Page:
FOUNTAIN: Wherever he went, he made a friend

SHARE FOUNTAIN: Wherever he went, he made a friend

James Klaisner

He was a sugar-free cinnamon dolce latte, five shots — two on top, one in the middle, two on bottom —2 percent milk, no whip, no stir, heated to 173 degrees.

Precise. The full embodiment of the cup called life. Sweet with some kick. Easy like Sunday morning.

That was Jim. That’s what the guys at the morning coffee roundtable and I affectionately called him.

And that was his drink-a nearly $9 concoction that was Jim’s cup of morning sunshine. Jim’s drink. Call it the James Klaisner.

That’s his government name. Most of the guys in our morning crew — a mixture of young’uns, old heads and retirees — wouldn’t know “James Klaisner.” But they knew Jim.

Everybody knew Jim — the tall, bespectacled older gentleman with white hair who climbed out of his silver Cadillac DeVille with a friendly, “Good morning.”

We came to know Jim’s penchant for telling stories in between puffing on a Kool menthol cigarette, laughing heartily or smiling wryly, his eyes beaming like a mischievous kid. We had even come to accept Jim’s embellishment of some stories, like the sage in Thanksgiving dinner dressing that tantalizes the nostrils and stirs the stomach juices.

No one could tell a grander tale.

“Sometimes I think he kind of added a little material,” Jim’s wife, Jan Klaisner, told me this week, laughing. “He always made it a little better, a little more interesting.”

Yep, Jim liked a good story. He had plenty of good material: From his days in the U.S. Army and his time in the 174th Assault Helicopter Company, and his years in Vietnam (1969-71). To his world travels, his life’s journey as a man, as a father, as a husband for 45 years.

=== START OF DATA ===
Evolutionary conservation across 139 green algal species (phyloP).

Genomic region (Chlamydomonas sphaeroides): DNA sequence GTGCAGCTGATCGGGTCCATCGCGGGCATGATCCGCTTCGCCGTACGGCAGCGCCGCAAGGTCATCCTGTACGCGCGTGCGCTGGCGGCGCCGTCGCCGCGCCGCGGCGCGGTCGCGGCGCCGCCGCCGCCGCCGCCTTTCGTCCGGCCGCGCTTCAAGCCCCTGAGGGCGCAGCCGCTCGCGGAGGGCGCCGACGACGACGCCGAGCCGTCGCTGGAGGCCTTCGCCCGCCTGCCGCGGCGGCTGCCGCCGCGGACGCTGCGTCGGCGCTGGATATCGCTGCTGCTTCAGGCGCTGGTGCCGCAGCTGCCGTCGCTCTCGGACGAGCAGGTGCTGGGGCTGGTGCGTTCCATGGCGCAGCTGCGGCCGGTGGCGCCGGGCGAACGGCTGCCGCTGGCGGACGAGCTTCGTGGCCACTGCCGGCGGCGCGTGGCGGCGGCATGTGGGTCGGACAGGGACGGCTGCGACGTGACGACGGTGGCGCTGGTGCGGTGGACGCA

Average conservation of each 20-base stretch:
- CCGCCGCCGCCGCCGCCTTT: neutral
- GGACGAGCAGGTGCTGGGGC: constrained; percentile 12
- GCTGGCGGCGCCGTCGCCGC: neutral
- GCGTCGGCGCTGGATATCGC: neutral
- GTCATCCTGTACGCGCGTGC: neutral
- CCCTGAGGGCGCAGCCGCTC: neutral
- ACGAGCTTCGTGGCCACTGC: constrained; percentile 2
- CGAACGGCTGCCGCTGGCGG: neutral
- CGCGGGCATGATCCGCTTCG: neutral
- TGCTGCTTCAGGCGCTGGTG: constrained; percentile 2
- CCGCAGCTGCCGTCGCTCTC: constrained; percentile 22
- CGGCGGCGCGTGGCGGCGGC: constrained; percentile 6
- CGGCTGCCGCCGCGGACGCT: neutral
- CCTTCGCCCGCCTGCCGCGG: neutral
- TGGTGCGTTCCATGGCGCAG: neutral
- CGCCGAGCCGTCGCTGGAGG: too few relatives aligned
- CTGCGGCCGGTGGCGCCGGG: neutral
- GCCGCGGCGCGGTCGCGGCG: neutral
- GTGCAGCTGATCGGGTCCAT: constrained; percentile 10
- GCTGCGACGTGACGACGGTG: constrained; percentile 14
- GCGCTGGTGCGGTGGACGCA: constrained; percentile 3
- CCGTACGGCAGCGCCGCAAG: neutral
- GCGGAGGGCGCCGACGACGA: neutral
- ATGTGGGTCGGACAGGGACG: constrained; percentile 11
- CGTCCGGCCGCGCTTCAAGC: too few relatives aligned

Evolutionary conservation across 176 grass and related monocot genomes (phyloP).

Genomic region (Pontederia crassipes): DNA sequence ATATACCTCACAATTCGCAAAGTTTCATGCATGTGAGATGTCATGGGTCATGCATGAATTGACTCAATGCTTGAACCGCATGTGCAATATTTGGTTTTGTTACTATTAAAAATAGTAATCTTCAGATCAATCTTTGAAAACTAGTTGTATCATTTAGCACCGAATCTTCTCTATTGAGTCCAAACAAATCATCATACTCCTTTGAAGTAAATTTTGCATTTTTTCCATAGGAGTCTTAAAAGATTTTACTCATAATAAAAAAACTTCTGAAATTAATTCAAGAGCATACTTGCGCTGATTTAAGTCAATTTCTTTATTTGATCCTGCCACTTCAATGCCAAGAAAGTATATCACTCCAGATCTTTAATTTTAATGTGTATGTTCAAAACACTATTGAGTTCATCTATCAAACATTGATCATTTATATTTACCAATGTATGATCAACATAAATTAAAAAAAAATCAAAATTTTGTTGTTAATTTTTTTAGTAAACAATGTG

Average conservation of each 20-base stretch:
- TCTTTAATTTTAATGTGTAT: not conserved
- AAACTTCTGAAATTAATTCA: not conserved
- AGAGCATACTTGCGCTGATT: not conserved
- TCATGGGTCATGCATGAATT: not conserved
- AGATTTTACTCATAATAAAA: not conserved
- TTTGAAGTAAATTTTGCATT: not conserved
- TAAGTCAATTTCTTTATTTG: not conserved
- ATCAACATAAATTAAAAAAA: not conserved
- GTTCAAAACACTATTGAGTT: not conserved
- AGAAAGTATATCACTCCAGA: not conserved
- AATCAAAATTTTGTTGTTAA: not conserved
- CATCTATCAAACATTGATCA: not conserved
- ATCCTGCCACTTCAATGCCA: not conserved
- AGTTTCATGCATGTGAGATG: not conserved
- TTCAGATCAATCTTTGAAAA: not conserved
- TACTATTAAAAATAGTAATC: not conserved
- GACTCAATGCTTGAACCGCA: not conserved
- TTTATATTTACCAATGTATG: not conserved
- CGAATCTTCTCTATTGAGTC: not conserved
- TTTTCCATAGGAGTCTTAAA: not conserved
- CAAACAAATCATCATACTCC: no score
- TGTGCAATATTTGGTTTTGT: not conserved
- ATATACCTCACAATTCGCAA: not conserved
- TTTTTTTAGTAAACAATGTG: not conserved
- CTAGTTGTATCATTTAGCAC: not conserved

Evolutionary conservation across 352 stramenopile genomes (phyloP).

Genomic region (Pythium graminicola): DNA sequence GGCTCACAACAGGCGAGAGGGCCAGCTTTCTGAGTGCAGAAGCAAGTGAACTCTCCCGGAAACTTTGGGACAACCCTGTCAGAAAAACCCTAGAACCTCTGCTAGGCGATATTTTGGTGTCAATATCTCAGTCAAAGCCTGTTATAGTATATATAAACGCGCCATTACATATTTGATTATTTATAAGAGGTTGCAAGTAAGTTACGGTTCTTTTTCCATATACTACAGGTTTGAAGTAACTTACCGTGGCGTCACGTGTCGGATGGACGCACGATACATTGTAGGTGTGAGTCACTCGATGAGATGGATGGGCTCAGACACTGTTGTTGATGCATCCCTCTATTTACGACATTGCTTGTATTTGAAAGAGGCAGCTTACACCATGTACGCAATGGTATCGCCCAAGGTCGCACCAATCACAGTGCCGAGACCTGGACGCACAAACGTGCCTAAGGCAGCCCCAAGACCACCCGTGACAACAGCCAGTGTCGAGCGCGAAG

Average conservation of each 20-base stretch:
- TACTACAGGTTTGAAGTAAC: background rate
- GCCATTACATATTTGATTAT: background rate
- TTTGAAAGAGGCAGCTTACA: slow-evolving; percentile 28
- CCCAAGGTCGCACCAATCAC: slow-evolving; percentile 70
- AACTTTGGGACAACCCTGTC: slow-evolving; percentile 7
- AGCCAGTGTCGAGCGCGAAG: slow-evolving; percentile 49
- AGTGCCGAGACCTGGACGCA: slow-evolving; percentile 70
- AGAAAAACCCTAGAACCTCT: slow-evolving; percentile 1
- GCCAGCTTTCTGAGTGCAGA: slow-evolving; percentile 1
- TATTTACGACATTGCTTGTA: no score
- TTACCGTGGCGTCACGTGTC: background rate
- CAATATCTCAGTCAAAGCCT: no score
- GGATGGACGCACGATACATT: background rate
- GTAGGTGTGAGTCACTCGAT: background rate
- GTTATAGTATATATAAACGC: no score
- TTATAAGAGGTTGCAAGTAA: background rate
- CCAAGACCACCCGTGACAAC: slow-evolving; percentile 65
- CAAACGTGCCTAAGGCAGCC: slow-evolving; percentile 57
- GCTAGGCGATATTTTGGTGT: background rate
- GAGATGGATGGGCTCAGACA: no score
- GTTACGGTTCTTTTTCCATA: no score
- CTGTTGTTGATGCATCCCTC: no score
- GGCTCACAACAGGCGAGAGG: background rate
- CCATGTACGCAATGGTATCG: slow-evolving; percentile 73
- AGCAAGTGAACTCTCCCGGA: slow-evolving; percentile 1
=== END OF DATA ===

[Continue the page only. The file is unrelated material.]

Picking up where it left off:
To his love of bowling, and of cars — about which he could rattle off with precision the details of engine sizes, models, handling, top speed…

An auto aficionado, he never missed a Chicago Auto Show, his daughter and only child Jessica Zairis, 37, told me this week, sitting on the café veranda, where her father often sipped and savored conversations with men who became friends over cups of coffee consumed upon the winds of time and seasons.

But seasons fade, like the glint of the teal ’94 Cadillac Eldorado that Jim was nearly finished restoring and hoped soon to take for a ride. And the best-laid plans, life and time have taught me, are often preempted by life and time.

Born Jan. 3, 1941, our friend Jim, of Frankfort, Illinois, died of cancer on Monday, Sept. 11. He was 76, a retired steelworker.

But most evident at the south suburban church where his services were held Thursday, crystal clear from the dozens of photographs on two poster boards near where his body rested in a silver casket, was that here was a man who lived, loved and who was loved.

“He was always there for me,” his wife said.

Snapshots of their life together share their story: a photo of the young couple cutting their wedding cake more than four decades ago; a handsome portrait with their little girl in pigtails. Memories of not how he died but the way he lived.

“Wherever he went, he made a friend,” son-in-law Neko L. Zairis told me. “He was that guy.”

Indeed he was.

In addition to his wife, daughter and son-in-law, he is survived by two granddaughters, Leah and Lexi; and one grandson, Leo.

“The way that he did it was, ‘I’m living my life ’til the very last day,’ ” Jessica said of her dad. “And he lived it strong, like the man he was.”

Just like his coffee drink: “The James Klaisner.”


Send letters to

The Latest
With more natural land in a heavily populated area than anywhere else in North America, the preserves are almost like having a national park right here at home.
Donald Patrick, 47, faces felony counts of burglary and aggravated assault of a peace officer, Chicago police announced Tuesday.
Seiya Suzuki returned from paternity leave and Willson Contreras was activated from the injured list.
The Sept. 13 shooting that left Axel Robledo wounded was called an apparent “random act of violence” by Chicago police.
The outgoing and avuncular Lynch was first drawn to Chicago in 1967 when he visited the city from his home in Wisconsin to see the Picasso sculpture.